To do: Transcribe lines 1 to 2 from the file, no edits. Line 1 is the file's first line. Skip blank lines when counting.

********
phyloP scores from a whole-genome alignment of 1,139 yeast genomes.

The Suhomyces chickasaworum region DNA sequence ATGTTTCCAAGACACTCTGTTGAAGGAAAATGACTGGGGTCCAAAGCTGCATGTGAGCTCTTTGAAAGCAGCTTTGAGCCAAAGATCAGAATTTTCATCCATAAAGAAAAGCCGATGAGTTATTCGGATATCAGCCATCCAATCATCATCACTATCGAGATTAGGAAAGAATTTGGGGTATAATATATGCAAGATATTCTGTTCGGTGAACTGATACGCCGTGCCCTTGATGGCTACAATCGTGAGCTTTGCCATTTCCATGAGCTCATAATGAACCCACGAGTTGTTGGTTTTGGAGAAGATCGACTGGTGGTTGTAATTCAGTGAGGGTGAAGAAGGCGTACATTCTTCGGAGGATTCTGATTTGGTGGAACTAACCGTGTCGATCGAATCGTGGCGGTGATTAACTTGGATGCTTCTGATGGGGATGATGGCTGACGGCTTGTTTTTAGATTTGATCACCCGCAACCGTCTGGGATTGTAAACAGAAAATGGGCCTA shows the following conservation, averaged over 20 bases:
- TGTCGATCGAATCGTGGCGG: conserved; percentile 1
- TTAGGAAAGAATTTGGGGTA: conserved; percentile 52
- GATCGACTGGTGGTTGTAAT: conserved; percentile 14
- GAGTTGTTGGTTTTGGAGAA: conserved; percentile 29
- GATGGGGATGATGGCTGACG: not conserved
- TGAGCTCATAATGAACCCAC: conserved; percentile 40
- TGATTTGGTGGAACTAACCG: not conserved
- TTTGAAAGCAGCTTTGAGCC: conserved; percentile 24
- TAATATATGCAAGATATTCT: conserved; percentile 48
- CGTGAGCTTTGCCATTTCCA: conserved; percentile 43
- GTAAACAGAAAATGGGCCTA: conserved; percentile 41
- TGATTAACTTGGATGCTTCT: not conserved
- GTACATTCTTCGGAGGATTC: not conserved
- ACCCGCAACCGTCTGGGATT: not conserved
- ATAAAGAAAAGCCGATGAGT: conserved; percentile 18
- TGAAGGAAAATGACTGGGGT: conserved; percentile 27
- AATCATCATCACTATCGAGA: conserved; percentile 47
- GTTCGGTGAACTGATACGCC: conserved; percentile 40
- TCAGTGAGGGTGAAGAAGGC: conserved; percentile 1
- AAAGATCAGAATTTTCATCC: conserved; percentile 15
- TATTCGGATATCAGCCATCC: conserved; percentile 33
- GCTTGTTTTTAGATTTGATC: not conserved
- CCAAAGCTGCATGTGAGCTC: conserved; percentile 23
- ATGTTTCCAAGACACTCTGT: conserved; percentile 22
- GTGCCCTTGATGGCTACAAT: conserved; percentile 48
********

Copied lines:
phyloP scores from a whole-genome alignment of 1,139 yeast genomes.

The Suhomyces chickasaworum region DNA sequence ATGTTTCCAAGACACTCTGTTGAAGGAAAATGACTGGGGTCCAAAGCTGCATGTGAGCTCTTTGAAAGCAGCTTTGAGCCAAAGATCAGAATTTTCATCCATAAAGAAAAGCCGATGAGTTATTCGGATATCAGCCATCCAATCATCATCACTATCGAGATTAGGAAAGAATTTGGGGTATAATATATGCAAGATATTCTGTTCGGTGAACTGATACGCCGTGCCCTTGATGGCTACAATCGTGAGCTTTGCCATTTCCATGAGCTCATAATGAACCCACGAGTTGTTGGTTTTGGAGAAGATCGACTGGTGGTTGTAATTCAGTGAGGGTGAAGAAGGCGTACATTCTTCGGAGGATTCTGATTTGGTGGAACTAACCGTGTCGATCGAATCGTGGCGGTGATTAACTTGGATGCTTCTGATGGGGATGATGGCTGACGGCTTGTTTTTAGATTTGATCACCCGCAACCGTCTGGGATTGTAAACAGAAAATGGGCCTA shows the following conservation, averaged over 20 bases: